Not really wishing to go all the way back to mid-last-year's drivers (with worse StarCraft II performance), I figured there must be a better, more elegant solution. Pouring over the release notes for all the 2011 and 2012 driver releases proved fruitless. But eventually stumbled across this simple gem, from August 16 2011, when "Yowan" had this to say, on 08/16/2011 04:43 PM:

    My gut and experience was telling me to try this simple fix, since avoiding GHz shifting on the fly seemed to help others with similar video cards. At the cost of some watt burn savings perhaps, but worth a try, still, and took only seconds to do.

    Amazing, it worked. No need to fiddle with clean uninstalling of drivers. Yep, nailed it with this one simple fix, which is not the default driver setting that you get with a fresh install. Overall system watt-burn seems to be the same at idle and under load, actually. Thank you Yowan!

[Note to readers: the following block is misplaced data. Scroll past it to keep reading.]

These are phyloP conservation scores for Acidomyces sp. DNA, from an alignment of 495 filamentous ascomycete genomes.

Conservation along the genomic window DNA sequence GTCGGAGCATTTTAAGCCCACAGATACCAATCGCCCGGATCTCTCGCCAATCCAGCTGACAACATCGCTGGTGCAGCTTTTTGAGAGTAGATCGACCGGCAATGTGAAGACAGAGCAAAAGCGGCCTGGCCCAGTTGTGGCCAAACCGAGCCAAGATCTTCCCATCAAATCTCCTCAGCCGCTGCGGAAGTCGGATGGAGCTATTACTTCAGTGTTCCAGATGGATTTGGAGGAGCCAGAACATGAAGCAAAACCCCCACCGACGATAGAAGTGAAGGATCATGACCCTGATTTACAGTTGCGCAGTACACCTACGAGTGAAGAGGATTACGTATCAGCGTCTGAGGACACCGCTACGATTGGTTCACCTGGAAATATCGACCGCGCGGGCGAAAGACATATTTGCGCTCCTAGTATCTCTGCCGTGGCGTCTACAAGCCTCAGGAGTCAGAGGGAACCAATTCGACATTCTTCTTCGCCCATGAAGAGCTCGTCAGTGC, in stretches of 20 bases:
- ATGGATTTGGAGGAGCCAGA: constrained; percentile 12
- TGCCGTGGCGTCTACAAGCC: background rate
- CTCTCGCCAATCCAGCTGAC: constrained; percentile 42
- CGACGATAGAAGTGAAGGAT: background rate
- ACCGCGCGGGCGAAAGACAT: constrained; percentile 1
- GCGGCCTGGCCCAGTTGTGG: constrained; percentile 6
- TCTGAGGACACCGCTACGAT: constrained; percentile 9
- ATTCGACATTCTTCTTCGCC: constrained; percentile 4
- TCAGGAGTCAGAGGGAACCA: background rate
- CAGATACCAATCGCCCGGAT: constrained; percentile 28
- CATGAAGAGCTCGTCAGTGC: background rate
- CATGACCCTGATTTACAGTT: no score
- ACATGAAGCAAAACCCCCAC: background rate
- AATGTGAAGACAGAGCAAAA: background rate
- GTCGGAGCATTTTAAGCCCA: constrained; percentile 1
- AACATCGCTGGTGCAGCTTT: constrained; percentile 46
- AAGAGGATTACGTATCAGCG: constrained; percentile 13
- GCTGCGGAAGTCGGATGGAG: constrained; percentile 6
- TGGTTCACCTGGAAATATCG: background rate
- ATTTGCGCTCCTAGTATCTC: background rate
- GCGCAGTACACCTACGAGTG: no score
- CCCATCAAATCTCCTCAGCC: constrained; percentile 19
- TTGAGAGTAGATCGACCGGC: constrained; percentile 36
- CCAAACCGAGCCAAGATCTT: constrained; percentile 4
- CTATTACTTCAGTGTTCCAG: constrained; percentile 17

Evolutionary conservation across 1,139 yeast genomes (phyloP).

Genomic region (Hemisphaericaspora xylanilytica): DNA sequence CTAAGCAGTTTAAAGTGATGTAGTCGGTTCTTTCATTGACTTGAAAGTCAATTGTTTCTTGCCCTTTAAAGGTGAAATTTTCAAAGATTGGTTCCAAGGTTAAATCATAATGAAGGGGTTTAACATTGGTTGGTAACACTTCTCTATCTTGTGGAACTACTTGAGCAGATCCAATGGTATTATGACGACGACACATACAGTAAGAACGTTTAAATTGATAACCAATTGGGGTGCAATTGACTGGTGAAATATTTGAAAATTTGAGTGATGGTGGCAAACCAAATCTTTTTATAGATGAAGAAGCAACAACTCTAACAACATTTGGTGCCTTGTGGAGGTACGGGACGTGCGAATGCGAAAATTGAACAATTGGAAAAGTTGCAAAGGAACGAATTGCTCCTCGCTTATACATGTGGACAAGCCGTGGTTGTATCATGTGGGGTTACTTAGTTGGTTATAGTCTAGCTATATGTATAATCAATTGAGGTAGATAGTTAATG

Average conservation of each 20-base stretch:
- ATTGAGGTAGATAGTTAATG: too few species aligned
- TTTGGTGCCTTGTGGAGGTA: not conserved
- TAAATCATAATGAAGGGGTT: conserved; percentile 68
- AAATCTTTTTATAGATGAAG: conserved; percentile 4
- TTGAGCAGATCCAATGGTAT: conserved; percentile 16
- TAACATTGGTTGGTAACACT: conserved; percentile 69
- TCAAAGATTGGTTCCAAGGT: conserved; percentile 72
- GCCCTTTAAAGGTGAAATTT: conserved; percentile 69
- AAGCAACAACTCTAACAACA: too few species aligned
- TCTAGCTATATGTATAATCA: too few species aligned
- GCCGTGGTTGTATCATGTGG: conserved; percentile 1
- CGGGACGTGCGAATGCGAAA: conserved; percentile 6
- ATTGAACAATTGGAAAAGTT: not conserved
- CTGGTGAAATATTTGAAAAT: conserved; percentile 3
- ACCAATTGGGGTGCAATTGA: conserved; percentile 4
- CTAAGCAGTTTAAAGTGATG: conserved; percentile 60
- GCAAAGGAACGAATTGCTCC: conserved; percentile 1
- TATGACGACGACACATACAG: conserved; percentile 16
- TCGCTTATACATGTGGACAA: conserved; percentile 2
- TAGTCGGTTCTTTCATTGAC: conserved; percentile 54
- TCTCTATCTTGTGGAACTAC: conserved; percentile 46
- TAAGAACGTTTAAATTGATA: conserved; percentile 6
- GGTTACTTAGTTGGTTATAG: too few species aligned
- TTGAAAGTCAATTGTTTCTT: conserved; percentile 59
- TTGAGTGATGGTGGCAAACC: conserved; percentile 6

Step-by-step, start by right-clicking on your desktop, choosing the NVIDIA Control Panel:

    “Power management mode – Adaptive” is the default setting
    Change it to Prefer maximum performance
    Then click “Apply” and you’re all set, no reboot required.

    I may try SLI again once I get the RMA'd 2nd 560 Ti card back, but only if I see StarCraft II frame rates not keeping up when boyo is streaming. And only if stability of the system is unaffected, of course.

    So there you have it, a nice tidy ending to a long saga. Hope this helps somebody else out there. And I learned a lot along the way. Which is often the case with the tougher, more time consuming technology battles we all find ourselves fighting. Feels good, going from zero (I broke his system) to hero (I got things working better than ever).

    Nov 26 2012 Update:
    Surprised myself today. Was Google searching here, for a cure for a BSOD error I was getting coming out of suspend on my ThinkPad W520 with Windows 8 Pro 64 bit: